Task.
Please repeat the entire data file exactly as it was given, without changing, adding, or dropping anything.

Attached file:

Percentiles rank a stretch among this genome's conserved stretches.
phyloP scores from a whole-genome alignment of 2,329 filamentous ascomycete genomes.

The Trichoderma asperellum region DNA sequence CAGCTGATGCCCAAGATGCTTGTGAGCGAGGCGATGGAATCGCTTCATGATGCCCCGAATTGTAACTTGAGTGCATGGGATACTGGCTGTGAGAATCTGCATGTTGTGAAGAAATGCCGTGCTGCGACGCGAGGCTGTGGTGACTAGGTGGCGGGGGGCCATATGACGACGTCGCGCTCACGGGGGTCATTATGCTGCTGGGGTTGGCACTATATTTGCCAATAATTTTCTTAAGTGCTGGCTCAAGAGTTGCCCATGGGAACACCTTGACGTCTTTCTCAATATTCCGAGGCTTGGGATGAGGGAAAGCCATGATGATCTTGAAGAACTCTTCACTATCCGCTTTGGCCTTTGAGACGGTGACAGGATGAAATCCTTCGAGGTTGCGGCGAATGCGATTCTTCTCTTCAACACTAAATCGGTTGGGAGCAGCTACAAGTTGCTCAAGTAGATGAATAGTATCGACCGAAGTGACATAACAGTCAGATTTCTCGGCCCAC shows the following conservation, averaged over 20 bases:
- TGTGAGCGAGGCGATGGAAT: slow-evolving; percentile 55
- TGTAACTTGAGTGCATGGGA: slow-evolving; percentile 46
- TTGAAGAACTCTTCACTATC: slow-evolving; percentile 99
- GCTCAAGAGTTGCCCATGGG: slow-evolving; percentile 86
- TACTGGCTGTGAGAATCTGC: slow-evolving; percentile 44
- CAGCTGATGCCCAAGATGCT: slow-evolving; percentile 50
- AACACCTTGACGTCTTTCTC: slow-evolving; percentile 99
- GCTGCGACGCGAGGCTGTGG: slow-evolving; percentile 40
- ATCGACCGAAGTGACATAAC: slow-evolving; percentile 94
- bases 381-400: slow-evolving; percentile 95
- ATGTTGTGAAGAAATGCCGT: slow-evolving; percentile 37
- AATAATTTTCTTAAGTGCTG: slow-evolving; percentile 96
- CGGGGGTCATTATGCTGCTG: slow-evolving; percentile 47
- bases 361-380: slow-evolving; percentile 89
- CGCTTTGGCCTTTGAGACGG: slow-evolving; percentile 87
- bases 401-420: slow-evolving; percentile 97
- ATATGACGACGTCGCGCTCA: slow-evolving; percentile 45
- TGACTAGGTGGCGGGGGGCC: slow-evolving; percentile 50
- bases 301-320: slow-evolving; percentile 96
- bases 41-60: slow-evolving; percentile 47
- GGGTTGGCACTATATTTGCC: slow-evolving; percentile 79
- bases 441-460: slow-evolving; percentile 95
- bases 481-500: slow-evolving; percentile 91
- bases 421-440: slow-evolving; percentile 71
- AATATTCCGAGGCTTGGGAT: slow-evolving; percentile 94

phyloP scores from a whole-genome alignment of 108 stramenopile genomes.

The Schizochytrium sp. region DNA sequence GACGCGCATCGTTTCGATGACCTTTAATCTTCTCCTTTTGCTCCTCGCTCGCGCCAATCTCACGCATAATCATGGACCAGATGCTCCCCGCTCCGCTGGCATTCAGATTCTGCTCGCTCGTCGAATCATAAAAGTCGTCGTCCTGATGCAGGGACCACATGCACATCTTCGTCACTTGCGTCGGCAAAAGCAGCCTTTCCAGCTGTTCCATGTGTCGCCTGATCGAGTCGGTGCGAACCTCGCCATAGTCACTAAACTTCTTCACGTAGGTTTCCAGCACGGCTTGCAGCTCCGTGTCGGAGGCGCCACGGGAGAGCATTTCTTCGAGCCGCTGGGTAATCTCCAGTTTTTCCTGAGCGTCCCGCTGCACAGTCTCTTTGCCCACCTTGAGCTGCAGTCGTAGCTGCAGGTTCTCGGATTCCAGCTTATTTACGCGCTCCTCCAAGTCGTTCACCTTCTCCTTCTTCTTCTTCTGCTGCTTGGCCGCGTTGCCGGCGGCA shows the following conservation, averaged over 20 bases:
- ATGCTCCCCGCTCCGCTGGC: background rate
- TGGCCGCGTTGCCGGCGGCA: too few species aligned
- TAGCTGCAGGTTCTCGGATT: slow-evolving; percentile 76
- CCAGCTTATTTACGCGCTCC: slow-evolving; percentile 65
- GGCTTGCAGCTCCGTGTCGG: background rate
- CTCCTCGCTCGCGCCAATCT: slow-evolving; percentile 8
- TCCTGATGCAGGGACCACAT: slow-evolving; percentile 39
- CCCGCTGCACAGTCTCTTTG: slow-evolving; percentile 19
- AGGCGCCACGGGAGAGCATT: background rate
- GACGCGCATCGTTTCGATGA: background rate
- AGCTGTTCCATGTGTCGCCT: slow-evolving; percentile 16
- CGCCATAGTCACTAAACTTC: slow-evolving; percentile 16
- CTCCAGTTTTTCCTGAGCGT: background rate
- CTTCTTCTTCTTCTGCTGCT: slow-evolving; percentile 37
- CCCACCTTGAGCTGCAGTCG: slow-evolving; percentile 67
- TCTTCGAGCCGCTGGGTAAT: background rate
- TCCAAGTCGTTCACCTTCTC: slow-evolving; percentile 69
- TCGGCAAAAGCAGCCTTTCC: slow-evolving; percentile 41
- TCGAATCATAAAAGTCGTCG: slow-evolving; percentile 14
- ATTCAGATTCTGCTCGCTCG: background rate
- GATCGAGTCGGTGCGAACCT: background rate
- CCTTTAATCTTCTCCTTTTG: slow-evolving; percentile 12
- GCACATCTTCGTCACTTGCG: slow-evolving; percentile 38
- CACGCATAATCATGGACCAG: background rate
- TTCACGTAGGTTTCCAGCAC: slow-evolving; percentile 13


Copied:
Percentiles rank a stretch among this genome's conserved stretches.
phyloP scores from a whole-genome alignment of 2,329 filamentous ascomycete genomes.

The Trichoderma asperellum region DNA sequence CAGCTGATGCCCAAGATGCTTGTGAGCGAGGCGATGGAATCGCTTCATGATGCCCCGAATTGTAACTTGAGTGCATGGGATACTGGCTGTGAGAATCTGCATGTTGTGAAGAAATGCCGTGCTGCGACGCGAGGCTGTGGTGACTAGGTGGCGGGGGGCCATATGACGACGTCGCGCTCACGGGGGTCATTATGCTGCTGGGGTTGGCACTATATTTGCCAATAATTTTCTTAAGTGCTGGCTCAAGAGTTGCCCATGGGAACACCTTGACGTCTTTCTCAATATTCCGAGGCTTGGGATGAGGGAAAGCCATGATGATCTTGAAGAACTCTTCACTATCCGCTTTGGCCTTTGAGACGGTGACAGGATGAAATCCTTCGAGGTTGCGGCGAATGCGATTCTTCTCTTCAACACTAAATCGGTTGGGAGCAGCTACAAGTTGCTCAAGTAGATGAATAGTATCGACCGAAGTGACATAACAGTCAGATTTCTCGGCCCAC shows the following conservation, averaged over 20 bases:
- TGTGAGCGAGGCGATGGAAT: slow-evolving; percentile 55
- TGTAACTTGAGTGCATGGGA: slow-evolving; percentile 46
- TTGAAGAACTCTTCACTATC: slow-evolving; percentile 99
- GCTCAAGAGTTGCCCATGGG: slow-evolving; percentile 86
- TACTGGCTGTGAGAATCTGC: slow-evolving; percentile 44
- CAGCTGATGCCCAAGATGCT: slow-evolving; percentile 50
- AACACCTTGACGTCTTTCTC: slow-evolving; percentile 99
- GCTGCGACGCGAGGCTGTGG: slow-evolving; percentile 40
- ATCGACCGAAGTGACATAAC: slow-evolving; percentile 94
- bases 381-400: slow-evolving; percentile 95
- ATGTTGTGAAGAAATGCCGT: slow-evolving; percentile 37
- AATAATTTTCTTAAGTGCTG: slow-evolving; percentile 96
- CGGGGGTCATTATGCTGCTG: slow-evolving; percentile 47
- bases 361-380: slow-evolving; percentile 89
- CGCTTTGGCCTTTGAGACGG: slow-evolving; percentile 87
- bases 401-420: slow-evolving; percentile 97
- ATATGACGACGTCGCGCTCA: slow-evolving; percentile 45
- TGACTAGGTGGCGGGGGGCC: slow-evolving; percentile 50
- bases 301-320: slow-evolving; percentile 96
- bases 41-60: slow-evolving; percentile 47
- GGGTTGGCACTATATTTGCC: slow-evolving; percentile 79
- bases 441-460: slow-evolving; percentile 95
- bases 481-500: slow-evolving; percentile 91
- bases 421-440: slow-evolving; percentile 71
- AATATTCCGAGGCTTGGGAT: slow-evolving; percentile 94

phyloP scores from a whole-genome alignment of 108 stramenopile genomes.

The Schizochytrium sp. region DNA sequence GACGCGCATCGTTTCGATGACCTTTAATCTTCTCCTTTTGCTCCTCGCTCGCGCCAATCTCACGCATAATCATGGACCAGATGCTCCCCGCTCCGCTGGCATTCAGATTCTGCTCGCTCGTCGAATCATAAAAGTCGTCGTCCTGATGCAGGGACCACATGCACATCTTCGTCACTTGCGTCGGCAAAAGCAGCCTTTCCAGCTGTTCCATGTGTCGCCTGATCGAGTCGGTGCGAACCTCGCCATAGTCACTAAACTTCTTCACGTAGGTTTCCAGCACGGCTTGCAGCTCCGTGTCGGAGGCGCCACGGGAGAGCATTTCTTCGAGCCGCTGGGTAATCTCCAGTTTTTCCTGAGCGTCCCGCTGCACAGTCTCTTTGCCCACCTTGAGCTGCAGTCGTAGCTGCAGGTTCTCGGATTCCAGCTTATTTACGCGCTCCTCCAAGTCGTTCACCTTCTCCTTCTTCTTCTTCTGCTGCTTGGCCGCGTTGCCGGCGGCA shows the following conservation, averaged over 20 bases:
- ATGCTCCCCGCTCCGCTGGC: background rate
- TGGCCGCGTTGCCGGCGGCA: too few species aligned
- TAGCTGCAGGTTCTCGGATT: slow-evolving; percentile 76
- CCAGCTTATTTACGCGCTCC: slow-evolving; percentile 65
- GGCTTGCAGCTCCGTGTCGG: background rate
- CTCCTCGCTCGCGCCAATCT: slow-evolving; percentile 8
- TCCTGATGCAGGGACCACAT: slow-evolving; percentile 39
- CCCGCTGCACAGTCTCTTTG: slow-evolving; percentile 19
- AGGCGCCACGGGAGAGCATT: background rate
- GACGCGCATCGTTTCGATGA: background rate
- AGCTGTTCCATGTGTCGCCT: slow-evolving; percentile 16
- CGCCATAGTCACTAAACTTC: slow-evolving; percentile 16
- CTCCAGTTTTTCCTGAGCGT: background rate
- CTTCTTCTTCTTCTGCTGCT: slow-evolving; percentile 37
- CCCACCTTGAGCTGCAGTCG: slow-evolving; percentile 67
- TCTTCGAGCCGCTGGGTAAT: background rate
- TCCAAGTCGTTCACCTTCTC: slow-evolving; percentile 69
- TCGGCAAAAGCAGCCTTTCC: slow-evolving; percentile 41
- TCGAATCATAAAAGTCGTCG: slow-evolving; percentile 14
- ATTCAGATTCTGCTCGCTCG: background rate
- GATCGAGTCGGTGCGAACCT: background rate
- CCTTTAATCTTCTCCTTTTG: slow-evolving; percentile 12
- GCACATCTTCGTCACTTGCG: slow-evolving; percentile 38
- CACGCATAATCATGGACCAG: background rate
- TTCACGTAGGTTTCCAGCAC: slow-evolving; percentile 13